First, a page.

51% Show #1337 (repeat #1326)

Mar 6, 2015

On this week’s 51%, we’ll speak with a filmmaker who walked the wards of Chinese hospitals to speak with young workers poisoned by the chemicals that went into making our cell phones. Plus, we’ll hear about a program to entice women into coding. And, sure, the cookies may be good, but the Girl Scouts want to be known for a lot more than that.

Over the summer, Apple announced it was eliminating benzene and n-hexane in the manufacture of its iPhones and iPads. A filmmaker says her unreleased documentary depicting the toxic chemicals’ toll on young Chinese workers had something to do with it. Award-winning non-profit executive and researcher Heather White had released on You Tube and Facebook scenes from her unreleased film, Who Pays the Price? The Human Cost of Electronics, mobilizing activists to pressure the tech giant. Her film profiles injured and chemically poisoned young Chinese workers who were laboring in factories that manufacture the world’s leading electronics brands. Several of her subjects have been discarded by their factories after being diagnosed with leukemia from exposure to benzene – a solvent commonly used in polishing cell phone and tablet screens. Others suffered debilitating accidents from faulty machinery. White, previously a MacArthur Foundation and Ford Foundation grantee for her human rights work, filmed a large portion of the documentary with hidden cameras in Chinese hospitals. I asked her why she decided to make the film.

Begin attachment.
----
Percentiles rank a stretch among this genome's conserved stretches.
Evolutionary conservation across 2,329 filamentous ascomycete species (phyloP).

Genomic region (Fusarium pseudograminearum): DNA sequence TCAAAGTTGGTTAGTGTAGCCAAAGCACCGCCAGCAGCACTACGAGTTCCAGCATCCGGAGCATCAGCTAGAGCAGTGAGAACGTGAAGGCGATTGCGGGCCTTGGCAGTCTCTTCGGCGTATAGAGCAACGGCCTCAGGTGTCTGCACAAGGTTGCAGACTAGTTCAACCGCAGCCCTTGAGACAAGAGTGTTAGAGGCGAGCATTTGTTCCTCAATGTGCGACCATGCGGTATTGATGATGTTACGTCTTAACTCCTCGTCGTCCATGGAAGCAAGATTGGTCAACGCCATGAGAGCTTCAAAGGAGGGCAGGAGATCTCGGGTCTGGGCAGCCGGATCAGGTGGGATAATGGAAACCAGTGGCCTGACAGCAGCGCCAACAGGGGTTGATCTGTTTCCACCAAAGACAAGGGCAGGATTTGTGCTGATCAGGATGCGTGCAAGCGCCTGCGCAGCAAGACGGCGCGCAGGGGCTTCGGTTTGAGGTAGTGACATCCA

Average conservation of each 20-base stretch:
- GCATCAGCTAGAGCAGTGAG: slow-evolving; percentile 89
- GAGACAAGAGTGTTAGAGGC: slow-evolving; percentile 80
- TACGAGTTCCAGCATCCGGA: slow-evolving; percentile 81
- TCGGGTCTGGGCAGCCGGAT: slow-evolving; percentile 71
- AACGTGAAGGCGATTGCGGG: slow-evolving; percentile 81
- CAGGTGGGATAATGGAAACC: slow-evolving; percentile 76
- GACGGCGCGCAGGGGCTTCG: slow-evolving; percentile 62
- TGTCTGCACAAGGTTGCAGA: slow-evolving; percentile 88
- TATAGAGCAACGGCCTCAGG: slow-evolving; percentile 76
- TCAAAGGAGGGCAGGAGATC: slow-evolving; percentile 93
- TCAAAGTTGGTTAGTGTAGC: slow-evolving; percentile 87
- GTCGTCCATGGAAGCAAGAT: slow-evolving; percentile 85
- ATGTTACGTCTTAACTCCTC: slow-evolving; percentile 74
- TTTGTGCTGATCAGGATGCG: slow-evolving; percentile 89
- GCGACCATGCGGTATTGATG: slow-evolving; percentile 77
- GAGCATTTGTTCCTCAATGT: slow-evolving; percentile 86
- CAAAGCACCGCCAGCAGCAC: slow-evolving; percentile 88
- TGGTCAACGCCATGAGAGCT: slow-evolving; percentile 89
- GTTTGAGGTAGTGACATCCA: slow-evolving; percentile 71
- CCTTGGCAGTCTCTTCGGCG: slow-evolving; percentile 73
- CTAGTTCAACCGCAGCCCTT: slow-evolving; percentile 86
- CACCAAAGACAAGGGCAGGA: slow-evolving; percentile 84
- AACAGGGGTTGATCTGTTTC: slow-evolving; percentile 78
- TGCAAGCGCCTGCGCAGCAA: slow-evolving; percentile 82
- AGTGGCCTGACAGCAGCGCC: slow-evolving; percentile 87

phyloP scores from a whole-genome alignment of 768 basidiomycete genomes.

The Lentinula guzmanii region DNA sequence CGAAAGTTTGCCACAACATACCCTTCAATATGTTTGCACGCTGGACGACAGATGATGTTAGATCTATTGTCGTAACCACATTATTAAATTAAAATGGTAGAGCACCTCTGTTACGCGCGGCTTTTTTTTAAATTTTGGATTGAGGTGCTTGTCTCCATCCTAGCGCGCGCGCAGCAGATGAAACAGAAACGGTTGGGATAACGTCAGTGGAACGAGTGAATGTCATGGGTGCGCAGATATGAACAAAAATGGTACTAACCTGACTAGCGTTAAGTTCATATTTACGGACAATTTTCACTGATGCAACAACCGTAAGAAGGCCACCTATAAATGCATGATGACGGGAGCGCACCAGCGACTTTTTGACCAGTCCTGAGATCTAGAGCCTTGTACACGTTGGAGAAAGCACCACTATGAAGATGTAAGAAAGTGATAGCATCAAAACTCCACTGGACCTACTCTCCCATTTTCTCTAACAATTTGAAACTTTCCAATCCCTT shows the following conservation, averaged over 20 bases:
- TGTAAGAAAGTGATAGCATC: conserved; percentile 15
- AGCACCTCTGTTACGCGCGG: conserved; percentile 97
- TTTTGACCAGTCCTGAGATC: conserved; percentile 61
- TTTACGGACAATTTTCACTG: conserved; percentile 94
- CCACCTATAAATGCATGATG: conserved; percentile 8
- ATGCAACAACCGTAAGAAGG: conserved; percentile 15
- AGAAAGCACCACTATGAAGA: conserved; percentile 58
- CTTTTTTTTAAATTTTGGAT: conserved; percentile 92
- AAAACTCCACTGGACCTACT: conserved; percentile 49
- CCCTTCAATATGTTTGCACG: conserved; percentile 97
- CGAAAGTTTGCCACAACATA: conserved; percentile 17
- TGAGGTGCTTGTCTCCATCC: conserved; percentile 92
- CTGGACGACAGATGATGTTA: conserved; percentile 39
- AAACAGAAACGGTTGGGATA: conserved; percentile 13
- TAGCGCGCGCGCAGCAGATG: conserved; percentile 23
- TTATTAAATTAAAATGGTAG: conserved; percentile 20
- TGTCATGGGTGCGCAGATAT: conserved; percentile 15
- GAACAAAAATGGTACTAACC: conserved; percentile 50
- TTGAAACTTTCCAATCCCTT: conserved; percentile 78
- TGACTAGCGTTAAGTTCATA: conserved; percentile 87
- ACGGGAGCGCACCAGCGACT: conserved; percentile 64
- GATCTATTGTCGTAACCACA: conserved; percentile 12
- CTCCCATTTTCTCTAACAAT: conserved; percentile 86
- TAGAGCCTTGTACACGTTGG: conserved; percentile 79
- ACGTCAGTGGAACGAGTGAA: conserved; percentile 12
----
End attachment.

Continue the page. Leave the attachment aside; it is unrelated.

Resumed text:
That was Heather White, producer and co-director of the yet-to-be-released documentary Who Pays the Price? The Human Cost of Electronics. Scenes can be found on YouTube, and Facebook.

When you think of a computer programmer, who comes to mind? A white guy in a hoodie and jeans? Maybe, for some. Well, a new Washington, D.C.-based nonprofit called Code for Progress is trying to change that. They’re working with a cross-section of people traditionally left out of the tech world — women, minorities and people with disabilities to name a few — to teach them how to code. Lauren Ober sits in on a class to see the new faces of tech. 

One place you’ll see a lot of female faces is the Girl Scouts, which continues to guide and educate young women on leadership. In this Focus on Education report, WBFO's Eileen Buckley visited the Girl Scouts of Western New York headquarters, where the organization serves 20,000 girls across the region.  

And that’s our show for this week. Thanks to Katie Britton for production assistance. Our executive producer is Dr. Alan Chartock. Our theme music is Glow in the Dark by Kevin Bartlett. This show is a national production of Northeast Public Radio.